Once cured, store them at 55 to 60 degrees F in a dry, cool, well-ventilated place for about 4 to 6 months.
Store your sweet potatoes unwashed, wrapping the tubers in newspapers as you store them. Keep the tubers from coming into contact with the surface to prevent them from rotting.
Do not store your sweet potatoes in a fridge or at low temperatures below 10 degrees C.
Sweet potatoes can also be dried, frozen, or canned to prolong their shelf life.
Sweet potatoes area loved delicacy across the world. They are easy to grow and cook in various sumptuous ways.
You like them mashed, fried, or milled as sweet potato flour to add to your flour when bread; the choice is yours. There is always a new way to cook these yummy potatoes that you need to try out.
You can never go wrong growing these tubers as long as you provide them with the best growing conditions. They do not ask for too far-fetched conditions rather than the normal ones we grow other plants under.
You will reap a good crop as they are known to give plenty of crops per split. Try it out, and you will have enough not just to eat but store for future meals.
Once cured, they store well for an extended period making them ideal for growing. Oh, and they won’t take up any space in your fridge, so rest assured they are a good crop to grow!
How many potatoes do you get from one plant?
This is a common question that we get asked quite frequently. We don’t have a simple answer to this, but we do know that it depends on the variety of potato and the environment. The general rule of thumb is that a plant can produce between 1-4 potatoes per plant. This is also subject to the temperature and day length.
Potatoes are not a very demanding crop in terms of soil fertility. They like rich, fertile soil with plenty of organic matter. A good way to test your soil is by digging a hole about 2 feet wide and 4 inches deep. Fill it up with water and let it drain. If you see any water in the bottom, you’ve got good soil.
Do sweet potatoes multiply?
Sweet potatoes can be propagated through seeds or tubers. The tuber is the seed of the plant. A tuber is formed when a bud on the stem produces a new shoot. Tubers are typically hard to find because they are not usually harvested for their flesh. They are usually harvested for their starch content.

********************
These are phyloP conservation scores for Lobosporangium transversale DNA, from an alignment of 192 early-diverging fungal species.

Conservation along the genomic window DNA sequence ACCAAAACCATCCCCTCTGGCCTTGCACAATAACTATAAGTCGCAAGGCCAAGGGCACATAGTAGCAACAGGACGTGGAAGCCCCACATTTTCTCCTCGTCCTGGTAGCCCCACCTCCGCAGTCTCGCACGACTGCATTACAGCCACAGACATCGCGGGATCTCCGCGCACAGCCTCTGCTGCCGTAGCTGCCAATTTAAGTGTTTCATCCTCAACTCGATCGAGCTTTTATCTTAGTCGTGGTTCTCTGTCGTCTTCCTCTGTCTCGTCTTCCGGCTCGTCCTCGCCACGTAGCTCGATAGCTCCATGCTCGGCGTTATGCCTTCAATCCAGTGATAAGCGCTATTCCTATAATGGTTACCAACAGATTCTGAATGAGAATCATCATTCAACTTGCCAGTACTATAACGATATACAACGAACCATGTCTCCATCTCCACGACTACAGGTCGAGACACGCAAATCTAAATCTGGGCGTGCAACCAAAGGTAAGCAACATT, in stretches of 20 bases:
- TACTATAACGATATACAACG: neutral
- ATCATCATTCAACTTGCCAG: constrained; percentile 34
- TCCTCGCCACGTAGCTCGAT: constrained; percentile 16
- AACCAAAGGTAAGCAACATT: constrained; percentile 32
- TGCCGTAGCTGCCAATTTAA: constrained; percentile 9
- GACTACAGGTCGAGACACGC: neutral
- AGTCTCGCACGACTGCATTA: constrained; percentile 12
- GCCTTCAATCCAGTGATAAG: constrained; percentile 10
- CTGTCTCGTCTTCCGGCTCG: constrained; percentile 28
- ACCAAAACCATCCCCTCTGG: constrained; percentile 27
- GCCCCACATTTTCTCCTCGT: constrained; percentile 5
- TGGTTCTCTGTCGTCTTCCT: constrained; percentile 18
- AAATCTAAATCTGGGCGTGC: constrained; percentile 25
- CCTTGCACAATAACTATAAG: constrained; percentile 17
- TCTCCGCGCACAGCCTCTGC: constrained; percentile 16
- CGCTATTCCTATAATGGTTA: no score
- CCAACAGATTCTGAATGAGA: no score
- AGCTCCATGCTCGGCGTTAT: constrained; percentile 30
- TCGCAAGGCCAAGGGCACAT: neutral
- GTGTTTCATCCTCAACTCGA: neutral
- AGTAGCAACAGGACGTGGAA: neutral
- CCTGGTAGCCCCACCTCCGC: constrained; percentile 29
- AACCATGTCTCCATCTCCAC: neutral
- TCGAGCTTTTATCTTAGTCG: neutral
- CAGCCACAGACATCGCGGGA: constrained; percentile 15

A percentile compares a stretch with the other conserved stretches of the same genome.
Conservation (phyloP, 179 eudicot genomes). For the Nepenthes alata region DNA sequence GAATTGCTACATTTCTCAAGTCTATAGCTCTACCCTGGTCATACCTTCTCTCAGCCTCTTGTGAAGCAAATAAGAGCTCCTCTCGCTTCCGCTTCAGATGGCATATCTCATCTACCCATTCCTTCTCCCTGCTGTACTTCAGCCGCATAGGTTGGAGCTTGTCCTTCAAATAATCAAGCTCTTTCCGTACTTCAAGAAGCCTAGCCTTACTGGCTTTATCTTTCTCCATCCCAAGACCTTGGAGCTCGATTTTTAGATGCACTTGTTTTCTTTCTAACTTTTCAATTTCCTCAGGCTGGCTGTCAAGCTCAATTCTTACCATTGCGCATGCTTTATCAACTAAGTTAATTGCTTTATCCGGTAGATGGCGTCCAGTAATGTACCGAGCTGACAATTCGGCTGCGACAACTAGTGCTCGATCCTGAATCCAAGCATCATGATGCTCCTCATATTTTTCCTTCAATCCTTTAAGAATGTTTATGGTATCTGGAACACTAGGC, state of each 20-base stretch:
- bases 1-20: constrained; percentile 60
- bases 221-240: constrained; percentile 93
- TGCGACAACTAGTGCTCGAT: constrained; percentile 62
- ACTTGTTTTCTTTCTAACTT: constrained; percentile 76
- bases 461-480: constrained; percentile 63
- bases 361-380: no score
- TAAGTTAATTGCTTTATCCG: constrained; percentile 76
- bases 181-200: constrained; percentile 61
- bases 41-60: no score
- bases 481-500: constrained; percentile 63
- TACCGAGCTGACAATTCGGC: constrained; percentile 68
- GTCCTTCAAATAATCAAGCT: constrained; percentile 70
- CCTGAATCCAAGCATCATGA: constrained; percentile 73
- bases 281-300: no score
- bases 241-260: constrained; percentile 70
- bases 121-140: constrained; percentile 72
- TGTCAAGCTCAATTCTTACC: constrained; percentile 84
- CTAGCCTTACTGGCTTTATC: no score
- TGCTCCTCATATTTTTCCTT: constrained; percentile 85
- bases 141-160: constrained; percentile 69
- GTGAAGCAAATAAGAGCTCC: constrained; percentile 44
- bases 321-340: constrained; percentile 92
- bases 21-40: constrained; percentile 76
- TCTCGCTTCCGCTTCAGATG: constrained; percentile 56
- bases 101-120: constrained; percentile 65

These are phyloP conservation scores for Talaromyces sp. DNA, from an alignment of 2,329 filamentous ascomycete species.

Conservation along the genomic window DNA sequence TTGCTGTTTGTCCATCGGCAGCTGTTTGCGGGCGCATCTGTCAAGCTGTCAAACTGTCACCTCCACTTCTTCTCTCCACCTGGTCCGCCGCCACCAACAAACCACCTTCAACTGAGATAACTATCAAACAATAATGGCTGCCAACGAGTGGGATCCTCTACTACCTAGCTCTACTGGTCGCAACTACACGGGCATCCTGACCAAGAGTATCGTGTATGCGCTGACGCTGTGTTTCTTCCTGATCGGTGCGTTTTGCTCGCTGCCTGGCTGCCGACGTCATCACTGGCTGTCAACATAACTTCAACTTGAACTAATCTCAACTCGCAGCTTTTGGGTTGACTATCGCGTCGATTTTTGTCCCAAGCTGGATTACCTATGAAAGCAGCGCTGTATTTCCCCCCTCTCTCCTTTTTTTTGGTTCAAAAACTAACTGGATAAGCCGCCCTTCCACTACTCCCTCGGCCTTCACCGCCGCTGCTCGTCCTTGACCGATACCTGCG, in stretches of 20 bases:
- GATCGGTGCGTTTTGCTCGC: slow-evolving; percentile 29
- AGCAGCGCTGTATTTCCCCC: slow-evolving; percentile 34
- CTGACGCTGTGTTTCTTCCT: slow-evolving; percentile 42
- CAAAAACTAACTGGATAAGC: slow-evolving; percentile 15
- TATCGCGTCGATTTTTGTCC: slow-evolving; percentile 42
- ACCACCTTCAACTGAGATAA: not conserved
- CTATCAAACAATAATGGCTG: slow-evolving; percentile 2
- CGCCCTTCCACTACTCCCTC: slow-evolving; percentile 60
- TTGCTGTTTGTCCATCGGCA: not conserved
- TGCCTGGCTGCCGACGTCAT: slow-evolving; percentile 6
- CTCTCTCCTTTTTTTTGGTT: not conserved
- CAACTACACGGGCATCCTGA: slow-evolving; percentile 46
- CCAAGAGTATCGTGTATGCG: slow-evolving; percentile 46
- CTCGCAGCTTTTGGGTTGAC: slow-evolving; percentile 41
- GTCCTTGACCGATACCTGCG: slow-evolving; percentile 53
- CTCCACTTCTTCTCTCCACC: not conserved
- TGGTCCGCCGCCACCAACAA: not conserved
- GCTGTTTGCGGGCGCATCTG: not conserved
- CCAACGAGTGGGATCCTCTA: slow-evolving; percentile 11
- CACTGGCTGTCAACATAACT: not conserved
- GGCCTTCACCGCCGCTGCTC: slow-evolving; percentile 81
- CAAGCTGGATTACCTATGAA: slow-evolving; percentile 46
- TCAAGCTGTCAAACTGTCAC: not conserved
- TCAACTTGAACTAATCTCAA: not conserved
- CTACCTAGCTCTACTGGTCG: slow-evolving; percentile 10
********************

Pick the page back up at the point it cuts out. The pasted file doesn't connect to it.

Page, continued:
How do you increase the yield of a sweet potato?
There's two very useful methods, in that order. The first is to plant them as seedlings and then transplant when they get big enough. The second is to buy plants from a nursery and transplant when they get big enough. The first method is cheaper, but the second is easier and more reliable.
The first thing I did was to move the plant to a place where it could get some sun.
I also removed the leaves. This makes the root system grow faster and wider. If you want to grow your own sweet potatoes, make sure that they are in a warm area, like a sunny window or on a porch. I then put them in a container. I use a wide-mouth jar because I can remove the tops as I need them. I add fresh compost. Then I cover the roots with soil.
What does it mean when a sweet potato plant flowers?
It means that the sweet potato is ready to harvest. The leaves of sweet potato will turn yellow, but not all of them. There are two main types of sweet potatoes, "red" and "golden". If you are growing the "red" type, then it will turn a deep red color when mature. The gold variety turns a yellow color as it matures.
Do sweet potato vines come back every year?
Short answer: yes, they do. You can try to start from a healthy tuber and plant it in the fall, but I wouldn't count on it to grow. There's no guarantee that the tubers will produce any more than what you planted. It's also possible to buy fresh, tender vines for sale (usually in the spring), which can be planted at the end of summer.
Caroline is a gardener who loves to get down to the nitty–gritty of gardening. She proudly proclaims herself as a ‘dirt worshipper‘ and can often be found deep in the garden, covered in soil and singing to her plants. As a self–proclaimed ‘plant whisperer‘, Caroline believes that plants need love and attention just like any other living thing, and she loves to give them both. When she‘s not tending to her garden, you can often find her researching the latest gardening trends, or teaching others how to make their gardens thrive